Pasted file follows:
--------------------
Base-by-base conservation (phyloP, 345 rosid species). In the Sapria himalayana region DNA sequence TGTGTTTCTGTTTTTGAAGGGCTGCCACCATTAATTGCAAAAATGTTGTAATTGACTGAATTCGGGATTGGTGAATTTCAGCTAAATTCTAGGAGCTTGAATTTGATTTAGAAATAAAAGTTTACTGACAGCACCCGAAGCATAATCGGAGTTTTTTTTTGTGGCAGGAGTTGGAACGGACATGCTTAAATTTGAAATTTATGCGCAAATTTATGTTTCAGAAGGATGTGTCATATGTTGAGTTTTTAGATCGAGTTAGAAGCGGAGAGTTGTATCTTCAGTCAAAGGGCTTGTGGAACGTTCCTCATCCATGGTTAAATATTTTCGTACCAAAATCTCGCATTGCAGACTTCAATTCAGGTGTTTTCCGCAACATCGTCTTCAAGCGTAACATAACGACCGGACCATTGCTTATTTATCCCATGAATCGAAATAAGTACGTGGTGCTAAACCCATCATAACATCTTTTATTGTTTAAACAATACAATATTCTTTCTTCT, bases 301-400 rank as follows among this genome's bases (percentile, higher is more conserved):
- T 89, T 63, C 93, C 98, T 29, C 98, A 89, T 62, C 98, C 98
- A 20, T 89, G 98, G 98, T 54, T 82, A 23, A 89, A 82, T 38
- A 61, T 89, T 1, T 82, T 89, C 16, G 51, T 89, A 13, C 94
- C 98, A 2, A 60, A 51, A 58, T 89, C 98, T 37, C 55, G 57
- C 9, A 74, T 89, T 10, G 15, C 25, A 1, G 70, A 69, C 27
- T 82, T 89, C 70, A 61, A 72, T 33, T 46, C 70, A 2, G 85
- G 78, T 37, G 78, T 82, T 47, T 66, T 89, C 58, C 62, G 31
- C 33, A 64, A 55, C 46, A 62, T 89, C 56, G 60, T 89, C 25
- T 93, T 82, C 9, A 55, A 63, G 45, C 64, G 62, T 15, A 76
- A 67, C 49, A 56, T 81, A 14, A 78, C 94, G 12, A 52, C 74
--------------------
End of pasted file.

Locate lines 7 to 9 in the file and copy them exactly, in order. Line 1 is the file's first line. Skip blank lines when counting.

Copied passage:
- T 82, T 89, C 70, A 61, A 72, T 33, T 46, C 70, A 2, G 85
- G 78, T 37, G 78, T 82, T 47, T 66, T 89, C 58, C 62, G 31
- C 33, A 64, A 55, C 46, A 62, T 89, C 56, G 60, T 89, C 25